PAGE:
This is another thing that people do not always think is a necessary monthly cost and can sometimes lead to much greater expenses if it is ignored. Making sure to flea and worm your pet on a monthly basis will not only cure your pet of any worms or fleas that they have but it will prevent them from contracting any others.

If you only wait to treat your pet when they have fleas or worms then you have risked them already making homes inside of your house. You will then have to spend extra money on buying items such as carpet sprays and cleaners to eliminate any fleas or worms that are festering in your furniture.

Whilst it may seem like an unnecessary monthly cost it can actually save you money in the future, much like your insurance costs.

Puppy Training Classes

This is not going to be a permanent monthly cost and will only usually be needed in the first year of your puppy’s life. If you are confident enough in training your puppy yourself, you may not even need this.

However, it is always a good place to get your puppy to learn to socialise with other dogs. Depending on what puppy classes you go to, they may cost £5 a week or £10 a week. This cost is largely dependent on where you live and what puppy classes are near you, sadly it is something you cannot always control.

Pet Boarding

Depending on how long and how often you will need someone to look after your pooch, pet boarding can incur quite the cost. Most places usually do pet boarding costs by the night, so it depends how many nights you are likely to need someone taking care of your dog.

This is a cost that can often be avoided if you have a family member that can come over and look after you dog whilst you are away. Unfortunately, this is not always an option so pet boarding may become a necessary cost depending on your lifestyle.

Dog Walkers

As most dog owners still prefer to walk their dogs themselves, I did not include this on the average table costs. However, with its rising popularity with people who have busy lifestyles and do not always have time to walk their dogs, it can be a frequent cost.

Once again, this cost is very varied and will largely depend on what dog walkers are available near you and most dog walkers will set their own rates. The average rate seems to lay somewhere between £5-£10 for an hour-long walk.

It is unfortunately the case that if you have a busier lifestyle, you are much more likely to spend extra money on things such as dog walkers and pet boarders.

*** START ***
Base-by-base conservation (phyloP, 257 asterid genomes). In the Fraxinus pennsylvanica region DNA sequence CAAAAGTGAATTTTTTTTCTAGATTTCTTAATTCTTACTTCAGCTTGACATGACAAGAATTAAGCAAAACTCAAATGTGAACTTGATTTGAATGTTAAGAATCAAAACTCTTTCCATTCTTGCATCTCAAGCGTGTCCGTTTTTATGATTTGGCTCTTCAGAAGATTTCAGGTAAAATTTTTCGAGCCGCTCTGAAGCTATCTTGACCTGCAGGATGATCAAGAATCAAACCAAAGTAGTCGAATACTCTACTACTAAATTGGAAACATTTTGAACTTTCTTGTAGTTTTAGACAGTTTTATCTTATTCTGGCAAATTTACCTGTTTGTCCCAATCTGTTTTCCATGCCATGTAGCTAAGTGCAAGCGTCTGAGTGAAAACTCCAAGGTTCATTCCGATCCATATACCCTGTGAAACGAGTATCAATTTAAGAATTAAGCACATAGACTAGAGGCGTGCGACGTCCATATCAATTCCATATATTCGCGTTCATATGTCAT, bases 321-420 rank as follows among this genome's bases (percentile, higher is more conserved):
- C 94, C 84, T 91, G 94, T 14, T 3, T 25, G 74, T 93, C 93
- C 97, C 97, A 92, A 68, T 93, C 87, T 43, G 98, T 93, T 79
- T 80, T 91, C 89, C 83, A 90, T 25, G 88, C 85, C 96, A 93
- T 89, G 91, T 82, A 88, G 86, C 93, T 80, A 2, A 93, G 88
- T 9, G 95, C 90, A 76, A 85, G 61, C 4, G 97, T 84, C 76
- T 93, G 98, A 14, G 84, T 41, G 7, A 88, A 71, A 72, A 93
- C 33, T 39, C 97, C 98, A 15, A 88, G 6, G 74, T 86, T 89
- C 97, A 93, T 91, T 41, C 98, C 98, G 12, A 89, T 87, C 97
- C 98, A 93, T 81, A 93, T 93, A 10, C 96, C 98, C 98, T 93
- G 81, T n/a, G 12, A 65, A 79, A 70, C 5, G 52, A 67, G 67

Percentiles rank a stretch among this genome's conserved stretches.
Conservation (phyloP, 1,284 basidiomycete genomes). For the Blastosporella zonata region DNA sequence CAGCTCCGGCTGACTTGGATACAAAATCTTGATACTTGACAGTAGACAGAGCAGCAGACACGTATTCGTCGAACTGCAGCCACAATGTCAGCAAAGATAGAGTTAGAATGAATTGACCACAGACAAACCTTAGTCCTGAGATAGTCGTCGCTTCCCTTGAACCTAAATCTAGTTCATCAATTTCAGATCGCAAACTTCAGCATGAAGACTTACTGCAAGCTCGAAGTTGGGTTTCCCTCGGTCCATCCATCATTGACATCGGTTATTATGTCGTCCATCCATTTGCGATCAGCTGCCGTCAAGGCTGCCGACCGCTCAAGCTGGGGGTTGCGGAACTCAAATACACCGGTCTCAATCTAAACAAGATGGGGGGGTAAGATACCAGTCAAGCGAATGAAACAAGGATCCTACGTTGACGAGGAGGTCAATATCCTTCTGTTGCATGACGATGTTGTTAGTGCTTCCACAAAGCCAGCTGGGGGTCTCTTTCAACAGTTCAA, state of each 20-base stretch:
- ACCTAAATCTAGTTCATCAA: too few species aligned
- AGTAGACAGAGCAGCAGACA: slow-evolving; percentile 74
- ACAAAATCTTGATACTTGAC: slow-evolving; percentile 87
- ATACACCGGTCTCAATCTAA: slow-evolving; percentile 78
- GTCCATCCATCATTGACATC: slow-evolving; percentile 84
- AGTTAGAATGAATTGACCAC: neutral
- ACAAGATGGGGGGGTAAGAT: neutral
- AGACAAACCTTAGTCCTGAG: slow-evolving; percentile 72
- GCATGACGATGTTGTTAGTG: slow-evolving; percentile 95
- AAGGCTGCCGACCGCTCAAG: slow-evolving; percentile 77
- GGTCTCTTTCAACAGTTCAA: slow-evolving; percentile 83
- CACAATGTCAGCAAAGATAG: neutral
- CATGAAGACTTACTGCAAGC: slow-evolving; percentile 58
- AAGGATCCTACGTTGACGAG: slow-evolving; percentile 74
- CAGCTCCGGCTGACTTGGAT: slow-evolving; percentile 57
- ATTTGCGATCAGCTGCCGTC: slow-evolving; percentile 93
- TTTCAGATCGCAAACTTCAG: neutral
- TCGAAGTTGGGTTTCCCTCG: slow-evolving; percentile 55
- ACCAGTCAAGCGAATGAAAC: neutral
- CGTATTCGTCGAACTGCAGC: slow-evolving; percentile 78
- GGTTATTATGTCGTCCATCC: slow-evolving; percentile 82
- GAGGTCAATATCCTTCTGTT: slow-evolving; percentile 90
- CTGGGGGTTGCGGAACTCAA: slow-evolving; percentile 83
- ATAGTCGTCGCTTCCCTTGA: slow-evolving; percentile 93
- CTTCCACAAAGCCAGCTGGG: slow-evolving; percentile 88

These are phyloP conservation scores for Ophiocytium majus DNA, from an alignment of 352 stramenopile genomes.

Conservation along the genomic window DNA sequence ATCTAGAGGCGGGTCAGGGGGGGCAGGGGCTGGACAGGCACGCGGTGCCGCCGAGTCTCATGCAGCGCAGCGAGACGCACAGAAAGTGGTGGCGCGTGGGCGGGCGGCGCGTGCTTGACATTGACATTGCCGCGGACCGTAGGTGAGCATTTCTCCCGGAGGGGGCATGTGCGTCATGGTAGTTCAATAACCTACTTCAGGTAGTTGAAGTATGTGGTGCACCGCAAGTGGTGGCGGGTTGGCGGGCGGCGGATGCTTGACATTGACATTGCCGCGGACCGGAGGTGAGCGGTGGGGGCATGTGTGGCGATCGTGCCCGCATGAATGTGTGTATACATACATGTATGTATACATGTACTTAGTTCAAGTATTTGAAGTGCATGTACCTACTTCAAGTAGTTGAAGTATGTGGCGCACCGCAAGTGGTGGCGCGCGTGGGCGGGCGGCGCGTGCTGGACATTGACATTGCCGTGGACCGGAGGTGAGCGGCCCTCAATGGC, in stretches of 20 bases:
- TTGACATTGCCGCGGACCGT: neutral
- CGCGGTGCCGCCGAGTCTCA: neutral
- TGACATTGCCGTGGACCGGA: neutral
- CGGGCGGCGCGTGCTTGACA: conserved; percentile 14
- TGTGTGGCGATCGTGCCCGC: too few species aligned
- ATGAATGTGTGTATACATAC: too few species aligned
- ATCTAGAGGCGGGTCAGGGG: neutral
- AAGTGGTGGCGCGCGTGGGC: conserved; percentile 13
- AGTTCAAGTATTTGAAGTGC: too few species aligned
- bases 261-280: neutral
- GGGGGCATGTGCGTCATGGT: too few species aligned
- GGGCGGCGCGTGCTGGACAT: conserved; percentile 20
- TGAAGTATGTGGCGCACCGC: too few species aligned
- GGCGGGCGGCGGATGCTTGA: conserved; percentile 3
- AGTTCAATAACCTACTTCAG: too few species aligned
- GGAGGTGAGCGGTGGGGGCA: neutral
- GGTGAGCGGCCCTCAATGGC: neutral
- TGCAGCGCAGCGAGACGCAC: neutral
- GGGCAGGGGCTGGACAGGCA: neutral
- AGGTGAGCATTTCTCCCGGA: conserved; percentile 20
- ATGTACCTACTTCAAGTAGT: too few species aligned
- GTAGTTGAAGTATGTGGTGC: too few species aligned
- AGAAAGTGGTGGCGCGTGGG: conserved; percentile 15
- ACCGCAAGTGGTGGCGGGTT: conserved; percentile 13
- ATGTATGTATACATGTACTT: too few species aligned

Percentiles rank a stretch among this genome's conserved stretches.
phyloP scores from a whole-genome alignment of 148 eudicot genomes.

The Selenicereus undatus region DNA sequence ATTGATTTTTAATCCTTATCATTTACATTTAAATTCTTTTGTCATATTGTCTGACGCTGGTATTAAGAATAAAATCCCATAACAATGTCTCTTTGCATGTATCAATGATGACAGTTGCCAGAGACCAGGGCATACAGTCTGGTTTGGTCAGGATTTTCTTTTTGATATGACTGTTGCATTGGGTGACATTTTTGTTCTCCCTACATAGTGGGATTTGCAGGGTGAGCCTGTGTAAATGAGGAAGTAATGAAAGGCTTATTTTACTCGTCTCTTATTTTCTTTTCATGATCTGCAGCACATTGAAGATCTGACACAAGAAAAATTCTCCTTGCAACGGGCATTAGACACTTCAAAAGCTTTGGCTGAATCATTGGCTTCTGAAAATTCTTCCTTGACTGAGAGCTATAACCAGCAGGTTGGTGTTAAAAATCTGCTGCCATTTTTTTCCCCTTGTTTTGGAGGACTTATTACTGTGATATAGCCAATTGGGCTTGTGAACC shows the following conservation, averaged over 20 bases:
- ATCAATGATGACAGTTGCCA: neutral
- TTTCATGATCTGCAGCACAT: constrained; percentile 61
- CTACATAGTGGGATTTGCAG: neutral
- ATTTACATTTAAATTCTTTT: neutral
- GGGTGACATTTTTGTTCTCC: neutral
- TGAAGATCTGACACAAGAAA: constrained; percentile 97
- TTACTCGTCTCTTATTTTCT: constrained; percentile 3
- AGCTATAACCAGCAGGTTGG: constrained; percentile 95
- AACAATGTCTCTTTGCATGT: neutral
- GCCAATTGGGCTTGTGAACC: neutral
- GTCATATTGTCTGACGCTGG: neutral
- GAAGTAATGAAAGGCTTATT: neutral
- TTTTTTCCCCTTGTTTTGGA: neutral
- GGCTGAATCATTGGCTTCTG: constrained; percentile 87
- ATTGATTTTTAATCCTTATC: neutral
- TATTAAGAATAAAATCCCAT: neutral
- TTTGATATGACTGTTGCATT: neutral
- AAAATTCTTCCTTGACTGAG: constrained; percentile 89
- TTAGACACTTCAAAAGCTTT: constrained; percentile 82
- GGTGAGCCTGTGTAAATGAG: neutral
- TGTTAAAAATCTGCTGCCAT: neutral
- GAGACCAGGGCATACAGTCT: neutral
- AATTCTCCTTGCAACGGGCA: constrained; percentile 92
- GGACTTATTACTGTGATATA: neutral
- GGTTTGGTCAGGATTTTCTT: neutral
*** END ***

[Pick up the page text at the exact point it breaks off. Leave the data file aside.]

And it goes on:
What Breed of Dog is the Cheapest to Take Care of?

Sadly, there is not a simple answer to this question. Each breed of dog will come with its own set of requirements and its own set of costs. For example, buying a larger dog will mean buying more food as they require bigger meal sizes.

That being said, smaller dogs are not always cheaper as they require more specialised food with smaller kibble shapes so that they can consume it easier. You should really determine whether you would able to afford the costs that come with any dog before deciding on what breed you think would suit you and your lifestyle best.

What About at the End of my Dog’s Life?

Whilst this is a morbid topic that no one like to think about, there are also costs that come with putting a dog to rest.

Euthanasia at the vets will cost around an average of £50. If you are having your dog cremated, this can set you back up to £300. This cost will be slightly cheaper if you do not want your pet’s ashes returned to you.


In conclusion, owning a dog comes with a list of set costs as well as unexpected costs. From the exploration that has been done through this article it can be estimated that the monthly cost of taking care of a dog can range from £100-£200 and this does not include any unexpected costs such as an emergency trip to the vets.

This can put the yearly cost of owning a dog at an average of £1800 per year. Once again, these are all rough estimates as every dog will cost different amounts throughout its lifetime.

Owning a dog can be an incredible experience, but for both the benefit of you and your pooch, you should make sure you are able to afford all of the necessary things to give your dog a happy and healthy life.